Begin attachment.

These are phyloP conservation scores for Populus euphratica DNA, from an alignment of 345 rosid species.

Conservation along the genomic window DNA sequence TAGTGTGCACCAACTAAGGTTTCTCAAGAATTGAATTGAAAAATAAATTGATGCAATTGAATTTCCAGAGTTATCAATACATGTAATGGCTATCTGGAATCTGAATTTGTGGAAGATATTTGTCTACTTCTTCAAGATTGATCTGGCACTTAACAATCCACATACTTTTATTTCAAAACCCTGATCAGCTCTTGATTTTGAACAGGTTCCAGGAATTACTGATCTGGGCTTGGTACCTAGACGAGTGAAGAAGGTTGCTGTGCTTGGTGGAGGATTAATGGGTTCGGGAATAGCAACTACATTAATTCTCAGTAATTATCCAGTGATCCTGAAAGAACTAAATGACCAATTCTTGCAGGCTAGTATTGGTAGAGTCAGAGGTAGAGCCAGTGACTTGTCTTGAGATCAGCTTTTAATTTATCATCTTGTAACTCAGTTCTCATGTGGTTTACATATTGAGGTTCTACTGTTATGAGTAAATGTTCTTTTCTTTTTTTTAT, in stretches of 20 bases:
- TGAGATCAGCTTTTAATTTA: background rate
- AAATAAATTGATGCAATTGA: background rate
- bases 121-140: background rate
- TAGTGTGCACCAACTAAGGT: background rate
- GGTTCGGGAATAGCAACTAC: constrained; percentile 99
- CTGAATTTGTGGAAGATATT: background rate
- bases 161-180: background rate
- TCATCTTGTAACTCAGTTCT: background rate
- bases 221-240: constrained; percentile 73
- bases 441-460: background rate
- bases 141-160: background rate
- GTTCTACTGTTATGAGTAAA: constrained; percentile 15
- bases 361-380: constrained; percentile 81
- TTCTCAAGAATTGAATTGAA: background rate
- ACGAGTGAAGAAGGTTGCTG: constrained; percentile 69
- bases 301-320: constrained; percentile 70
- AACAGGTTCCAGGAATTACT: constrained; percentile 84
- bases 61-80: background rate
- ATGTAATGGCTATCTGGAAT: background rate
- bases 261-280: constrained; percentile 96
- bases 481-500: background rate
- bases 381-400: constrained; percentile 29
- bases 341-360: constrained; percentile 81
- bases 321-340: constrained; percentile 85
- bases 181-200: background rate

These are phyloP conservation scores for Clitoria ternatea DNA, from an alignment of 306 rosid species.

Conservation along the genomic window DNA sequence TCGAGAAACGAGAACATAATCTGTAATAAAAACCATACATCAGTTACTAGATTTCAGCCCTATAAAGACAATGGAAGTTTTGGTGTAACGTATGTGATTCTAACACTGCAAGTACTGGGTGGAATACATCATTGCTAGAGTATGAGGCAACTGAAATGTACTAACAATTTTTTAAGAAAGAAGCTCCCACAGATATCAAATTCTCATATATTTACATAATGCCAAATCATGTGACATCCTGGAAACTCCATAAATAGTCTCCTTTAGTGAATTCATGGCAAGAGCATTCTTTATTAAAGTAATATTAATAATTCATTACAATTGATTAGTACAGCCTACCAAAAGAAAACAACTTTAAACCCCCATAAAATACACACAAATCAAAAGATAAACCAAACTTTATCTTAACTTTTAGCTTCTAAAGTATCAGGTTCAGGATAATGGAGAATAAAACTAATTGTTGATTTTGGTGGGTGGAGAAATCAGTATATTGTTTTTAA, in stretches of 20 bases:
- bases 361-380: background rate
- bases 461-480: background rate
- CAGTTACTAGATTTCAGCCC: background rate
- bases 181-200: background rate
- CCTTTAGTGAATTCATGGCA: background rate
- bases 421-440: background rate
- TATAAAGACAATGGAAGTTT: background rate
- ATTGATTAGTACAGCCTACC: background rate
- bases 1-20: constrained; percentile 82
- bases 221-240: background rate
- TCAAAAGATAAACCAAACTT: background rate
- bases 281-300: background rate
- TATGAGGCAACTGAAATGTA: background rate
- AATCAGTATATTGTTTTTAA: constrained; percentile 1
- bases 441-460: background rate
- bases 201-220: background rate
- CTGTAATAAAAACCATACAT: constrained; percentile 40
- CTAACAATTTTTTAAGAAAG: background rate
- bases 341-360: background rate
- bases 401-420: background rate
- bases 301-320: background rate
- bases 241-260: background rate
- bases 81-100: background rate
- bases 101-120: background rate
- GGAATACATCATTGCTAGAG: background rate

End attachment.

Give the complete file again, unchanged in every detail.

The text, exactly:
These are phyloP conservation scores for Populus euphratica DNA, from an alignment of 345 rosid species.

Conservation along the genomic window DNA sequence TAGTGTGCACCAACTAAGGTTTCTCAAGAATTGAATTGAAAAATAAATTGATGCAATTGAATTTCCAGAGTTATCAATACATGTAATGGCTATCTGGAATCTGAATTTGTGGAAGATATTTGTCTACTTCTTCAAGATTGATCTGGCACTTAACAATCCACATACTTTTATTTCAAAACCCTGATCAGCTCTTGATTTTGAACAGGTTCCAGGAATTACTGATCTGGGCTTGGTACCTAGACGAGTGAAGAAGGTTGCTGTGCTTGGTGGAGGATTAATGGGTTCGGGAATAGCAACTACATTAATTCTCAGTAATTATCCAGTGATCCTGAAAGAACTAAATGACCAATTCTTGCAGGCTAGTATTGGTAGAGTCAGAGGTAGAGCCAGTGACTTGTCTTGAGATCAGCTTTTAATTTATCATCTTGTAACTCAGTTCTCATGTGGTTTACATATTGAGGTTCTACTGTTATGAGTAAATGTTCTTTTCTTTTTTTTAT, in stretches of 20 bases:
- TGAGATCAGCTTTTAATTTA: background rate
- AAATAAATTGATGCAATTGA: background rate
- bases 121-140: background rate
- TAGTGTGCACCAACTAAGGT: background rate
- GGTTCGGGAATAGCAACTAC: constrained; percentile 99
- CTGAATTTGTGGAAGATATT: background rate
- bases 161-180: background rate
- TCATCTTGTAACTCAGTTCT: background rate
- bases 221-240: constrained; percentile 73
- bases 441-460: background rate
- bases 141-160: background rate
- GTTCTACTGTTATGAGTAAA: constrained; percentile 15
- bases 361-380: constrained; percentile 81
- TTCTCAAGAATTGAATTGAA: background rate
- ACGAGTGAAGAAGGTTGCTG: constrained; percentile 69
- bases 301-320: constrained; percentile 70
- AACAGGTTCCAGGAATTACT: constrained; percentile 84
- bases 61-80: background rate
- ATGTAATGGCTATCTGGAAT: background rate
- bases 261-280: constrained; percentile 96
- bases 481-500: background rate
- bases 381-400: constrained; percentile 29
- bases 341-360: constrained; percentile 81
- bases 321-340: constrained; percentile 85
- bases 181-200: background rate

These are phyloP conservation scores for Clitoria ternatea DNA, from an alignment of 306 rosid species.

Conservation along the genomic window DNA sequence TCGAGAAACGAGAACATAATCTGTAATAAAAACCATACATCAGTTACTAGATTTCAGCCCTATAAAGACAATGGAAGTTTTGGTGTAACGTATGTGATTCTAACACTGCAAGTACTGGGTGGAATACATCATTGCTAGAGTATGAGGCAACTGAAATGTACTAACAATTTTTTAAGAAAGAAGCTCCCACAGATATCAAATTCTCATATATTTACATAATGCCAAATCATGTGACATCCTGGAAACTCCATAAATAGTCTCCTTTAGTGAATTCATGGCAAGAGCATTCTTTATTAAAGTAATATTAATAATTCATTACAATTGATTAGTACAGCCTACCAAAAGAAAACAACTTTAAACCCCCATAAAATACACACAAATCAAAAGATAAACCAAACTTTATCTTAACTTTTAGCTTCTAAAGTATCAGGTTCAGGATAATGGAGAATAAAACTAATTGTTGATTTTGGTGGGTGGAGAAATCAGTATATTGTTTTTAA, in stretches of 20 bases:
- bases 361-380: background rate
- bases 461-480: background rate
- CAGTTACTAGATTTCAGCCC: background rate
- bases 181-200: background rate
- CCTTTAGTGAATTCATGGCA: background rate
- bases 421-440: background rate
- TATAAAGACAATGGAAGTTT: background rate
- ATTGATTAGTACAGCCTACC: background rate
- bases 1-20: constrained; percentile 82
- bases 221-240: background rate
- TCAAAAGATAAACCAAACTT: background rate
- bases 281-300: background rate
- TATGAGGCAACTGAAATGTA: background rate
- AATCAGTATATTGTTTTTAA: constrained; percentile 1
- bases 441-460: background rate
- bases 201-220: background rate
- CTGTAATAAAAACCATACAT: constrained; percentile 40
- CTAACAATTTTTTAAGAAAG: background rate
- bases 341-360: background rate
- bases 401-420: background rate
- bases 301-320: background rate
- bases 241-260: background rate
- bases 81-100: background rate
- bases 101-120: background rate
- GGAATACATCATTGCTAGAG: background rate